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Boundaries in the Nurse-Client relationship


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You work and live in a small community. You know almost everyone. What should you do if you 're assigned to care for someone​ you know personally? 

A: Discuss concerns with your supervisor and continue to provide care until the client decides if he/she would like another nurse.

That's not correct. Nurses use professional judgment to determine the appropriate boundaries of a therapeutic relationship with each client. The nurse — not the client — is always responsible for establishing and maintaining boundaries. (See Principle 1 in the Boundaries in the Nurse-Client Relationship).

B: Switch assignments with a colleague and avoid the situation all together.

That's not correct. Be transparent, therapeutic and ethical with all your clients and former clients. When the issues are complex and boundaries are not clear, discuss your concerns with a knowledgeable and trusted colleague. (See Applying the Principles to Practice in the Boundaries in the Nurse-Client Relationship).

C: Discuss boundaries with your supervisor and consider alternatives such as asking another nurse to take over care.

Correct! At times, a nurse must care for clients who are family or friends. When possible, overall responsibility for care is transferred to another health care provider. (See Principle 8 in the Boundaries in the Nurse-Client Relationship).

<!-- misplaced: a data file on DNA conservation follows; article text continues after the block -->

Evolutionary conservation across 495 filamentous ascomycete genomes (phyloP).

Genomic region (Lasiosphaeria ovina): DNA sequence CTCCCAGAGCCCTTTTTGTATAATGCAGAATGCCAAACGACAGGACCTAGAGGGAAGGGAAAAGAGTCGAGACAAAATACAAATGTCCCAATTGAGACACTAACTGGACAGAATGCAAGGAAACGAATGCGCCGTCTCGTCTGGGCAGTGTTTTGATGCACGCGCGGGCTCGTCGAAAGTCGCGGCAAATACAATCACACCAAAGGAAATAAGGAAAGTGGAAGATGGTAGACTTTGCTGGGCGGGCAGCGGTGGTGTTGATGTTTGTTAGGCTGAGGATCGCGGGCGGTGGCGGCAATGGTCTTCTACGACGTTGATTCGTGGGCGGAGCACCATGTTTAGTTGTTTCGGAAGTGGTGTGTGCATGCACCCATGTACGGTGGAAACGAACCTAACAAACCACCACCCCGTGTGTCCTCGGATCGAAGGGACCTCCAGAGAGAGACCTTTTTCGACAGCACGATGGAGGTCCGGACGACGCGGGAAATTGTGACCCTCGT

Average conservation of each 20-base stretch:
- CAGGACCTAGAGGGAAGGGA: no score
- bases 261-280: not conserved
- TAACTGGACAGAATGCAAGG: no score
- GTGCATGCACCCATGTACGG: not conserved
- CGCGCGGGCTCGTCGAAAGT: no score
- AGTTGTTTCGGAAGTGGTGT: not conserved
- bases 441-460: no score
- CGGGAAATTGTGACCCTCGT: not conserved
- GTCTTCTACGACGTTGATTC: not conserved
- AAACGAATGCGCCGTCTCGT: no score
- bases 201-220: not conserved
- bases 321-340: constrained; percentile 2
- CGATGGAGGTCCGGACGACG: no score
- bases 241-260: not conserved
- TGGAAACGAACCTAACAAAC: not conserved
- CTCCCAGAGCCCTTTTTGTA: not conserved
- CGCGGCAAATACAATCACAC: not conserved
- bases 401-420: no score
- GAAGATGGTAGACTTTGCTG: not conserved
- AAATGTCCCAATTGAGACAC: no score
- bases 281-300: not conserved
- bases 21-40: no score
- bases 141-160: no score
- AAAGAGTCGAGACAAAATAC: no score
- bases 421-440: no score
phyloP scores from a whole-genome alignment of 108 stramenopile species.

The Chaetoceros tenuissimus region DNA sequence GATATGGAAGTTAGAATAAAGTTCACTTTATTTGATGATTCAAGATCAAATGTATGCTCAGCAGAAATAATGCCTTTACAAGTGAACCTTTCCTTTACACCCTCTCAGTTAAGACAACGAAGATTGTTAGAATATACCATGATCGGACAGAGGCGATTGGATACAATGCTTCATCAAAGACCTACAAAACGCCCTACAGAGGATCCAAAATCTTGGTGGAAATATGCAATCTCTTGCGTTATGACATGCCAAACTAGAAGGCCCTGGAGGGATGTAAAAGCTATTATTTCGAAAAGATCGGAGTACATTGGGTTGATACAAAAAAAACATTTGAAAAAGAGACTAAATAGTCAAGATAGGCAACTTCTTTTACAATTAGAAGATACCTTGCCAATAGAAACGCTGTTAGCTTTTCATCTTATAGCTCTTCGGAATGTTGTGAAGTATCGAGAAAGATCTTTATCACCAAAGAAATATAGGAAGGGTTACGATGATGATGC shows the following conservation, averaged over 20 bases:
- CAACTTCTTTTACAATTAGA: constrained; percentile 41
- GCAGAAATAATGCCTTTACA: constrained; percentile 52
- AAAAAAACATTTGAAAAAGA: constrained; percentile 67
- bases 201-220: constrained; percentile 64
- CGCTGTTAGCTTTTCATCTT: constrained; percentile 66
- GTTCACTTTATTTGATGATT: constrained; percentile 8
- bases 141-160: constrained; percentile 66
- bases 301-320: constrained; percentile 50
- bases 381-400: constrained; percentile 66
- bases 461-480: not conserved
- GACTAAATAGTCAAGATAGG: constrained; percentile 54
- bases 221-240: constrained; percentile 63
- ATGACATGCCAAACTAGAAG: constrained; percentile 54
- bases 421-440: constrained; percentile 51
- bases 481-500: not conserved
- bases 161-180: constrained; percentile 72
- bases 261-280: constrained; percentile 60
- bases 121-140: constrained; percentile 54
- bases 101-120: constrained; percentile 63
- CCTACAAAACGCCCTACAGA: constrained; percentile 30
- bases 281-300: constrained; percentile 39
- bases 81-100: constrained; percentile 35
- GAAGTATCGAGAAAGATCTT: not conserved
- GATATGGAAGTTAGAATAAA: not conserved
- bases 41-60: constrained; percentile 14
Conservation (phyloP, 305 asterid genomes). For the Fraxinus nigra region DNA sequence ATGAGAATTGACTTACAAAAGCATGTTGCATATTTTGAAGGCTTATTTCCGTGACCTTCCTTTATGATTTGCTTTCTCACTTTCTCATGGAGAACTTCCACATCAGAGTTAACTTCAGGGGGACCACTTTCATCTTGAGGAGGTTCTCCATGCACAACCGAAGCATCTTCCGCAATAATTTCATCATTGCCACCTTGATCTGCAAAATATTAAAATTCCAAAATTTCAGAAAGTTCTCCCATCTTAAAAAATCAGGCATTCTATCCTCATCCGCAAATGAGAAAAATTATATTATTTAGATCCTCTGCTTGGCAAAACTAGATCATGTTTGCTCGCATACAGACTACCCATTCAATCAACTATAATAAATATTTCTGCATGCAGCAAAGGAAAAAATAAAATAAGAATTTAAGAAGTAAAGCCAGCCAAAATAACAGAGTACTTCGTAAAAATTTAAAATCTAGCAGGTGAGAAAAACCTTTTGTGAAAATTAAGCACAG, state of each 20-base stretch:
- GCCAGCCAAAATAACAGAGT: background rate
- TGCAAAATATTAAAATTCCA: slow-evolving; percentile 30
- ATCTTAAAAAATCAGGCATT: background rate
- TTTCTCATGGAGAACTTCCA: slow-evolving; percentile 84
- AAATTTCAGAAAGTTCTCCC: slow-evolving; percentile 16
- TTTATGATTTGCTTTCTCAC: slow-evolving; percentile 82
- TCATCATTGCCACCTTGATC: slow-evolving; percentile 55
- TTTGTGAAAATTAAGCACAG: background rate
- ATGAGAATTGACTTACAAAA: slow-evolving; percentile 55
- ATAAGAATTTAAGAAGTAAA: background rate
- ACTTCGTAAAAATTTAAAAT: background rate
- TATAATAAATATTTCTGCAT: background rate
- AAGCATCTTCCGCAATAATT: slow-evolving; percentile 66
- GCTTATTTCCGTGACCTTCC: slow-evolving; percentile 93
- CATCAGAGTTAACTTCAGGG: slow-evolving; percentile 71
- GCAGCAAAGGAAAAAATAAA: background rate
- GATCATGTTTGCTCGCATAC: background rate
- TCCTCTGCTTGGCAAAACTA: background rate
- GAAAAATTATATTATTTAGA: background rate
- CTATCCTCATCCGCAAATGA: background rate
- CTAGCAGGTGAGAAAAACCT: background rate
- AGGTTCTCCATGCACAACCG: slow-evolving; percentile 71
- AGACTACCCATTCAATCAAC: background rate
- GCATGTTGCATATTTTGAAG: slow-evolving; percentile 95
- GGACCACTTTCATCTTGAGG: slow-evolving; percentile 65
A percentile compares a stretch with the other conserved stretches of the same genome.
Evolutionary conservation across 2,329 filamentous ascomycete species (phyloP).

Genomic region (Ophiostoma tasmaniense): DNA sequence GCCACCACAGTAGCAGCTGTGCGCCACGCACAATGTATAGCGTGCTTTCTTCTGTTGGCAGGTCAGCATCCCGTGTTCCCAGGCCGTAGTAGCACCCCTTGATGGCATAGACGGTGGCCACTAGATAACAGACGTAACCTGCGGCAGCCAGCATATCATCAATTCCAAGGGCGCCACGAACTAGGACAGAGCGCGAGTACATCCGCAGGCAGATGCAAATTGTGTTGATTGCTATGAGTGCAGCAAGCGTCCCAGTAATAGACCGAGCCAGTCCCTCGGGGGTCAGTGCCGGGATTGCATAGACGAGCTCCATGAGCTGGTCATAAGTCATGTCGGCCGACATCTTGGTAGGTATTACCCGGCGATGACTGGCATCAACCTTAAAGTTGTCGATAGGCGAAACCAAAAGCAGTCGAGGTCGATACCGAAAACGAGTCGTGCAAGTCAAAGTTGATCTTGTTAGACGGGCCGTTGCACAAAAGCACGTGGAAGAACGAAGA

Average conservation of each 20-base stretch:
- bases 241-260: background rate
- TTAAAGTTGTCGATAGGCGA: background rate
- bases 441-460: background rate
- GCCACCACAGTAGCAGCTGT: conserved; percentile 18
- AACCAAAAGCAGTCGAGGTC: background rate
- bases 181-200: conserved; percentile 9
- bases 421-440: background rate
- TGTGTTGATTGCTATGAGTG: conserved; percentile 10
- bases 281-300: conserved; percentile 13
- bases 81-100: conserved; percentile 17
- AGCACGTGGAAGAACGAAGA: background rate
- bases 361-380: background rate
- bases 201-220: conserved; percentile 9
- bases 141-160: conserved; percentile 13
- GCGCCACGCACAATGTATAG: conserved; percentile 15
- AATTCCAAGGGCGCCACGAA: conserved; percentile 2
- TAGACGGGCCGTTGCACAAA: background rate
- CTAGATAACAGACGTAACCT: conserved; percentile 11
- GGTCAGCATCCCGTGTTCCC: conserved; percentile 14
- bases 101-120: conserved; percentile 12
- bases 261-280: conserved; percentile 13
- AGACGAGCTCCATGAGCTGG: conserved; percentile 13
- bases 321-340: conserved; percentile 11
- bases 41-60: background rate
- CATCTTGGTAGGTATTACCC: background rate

D: Accept the client assignment, discuss concerns with your supervisor and provide care, both as a nurse and a friend.

That's not correct. Nurses in a dual role make it clear to clients when they are acting in a professional capacity and when they are acting in a personal capacity. At times, a nurse may want to provide some care for family or friends. This situation requires caution, discussion of boundaries and the dual role with everyone affected and careful consideration of alternatives. (See Principles 10 and 9 respectively in the Boundaries in the Nurse-Client Relationship).

Understand that nurses who work and live in the same community often have a dual role. If you have a personal relationship with a client or former client, be clear about when you are acting in a personal relationship and when you are acting in a professional relationship. Explain your commitment to confidentiality and what the client can expect of you as a nurse. Consider the difference between being friendly and being friends. (See Applying the Principles to Practice in the LPN Practice Standard  Boundaries in ​the Nurse-Client Relationship).​​​​​​​​

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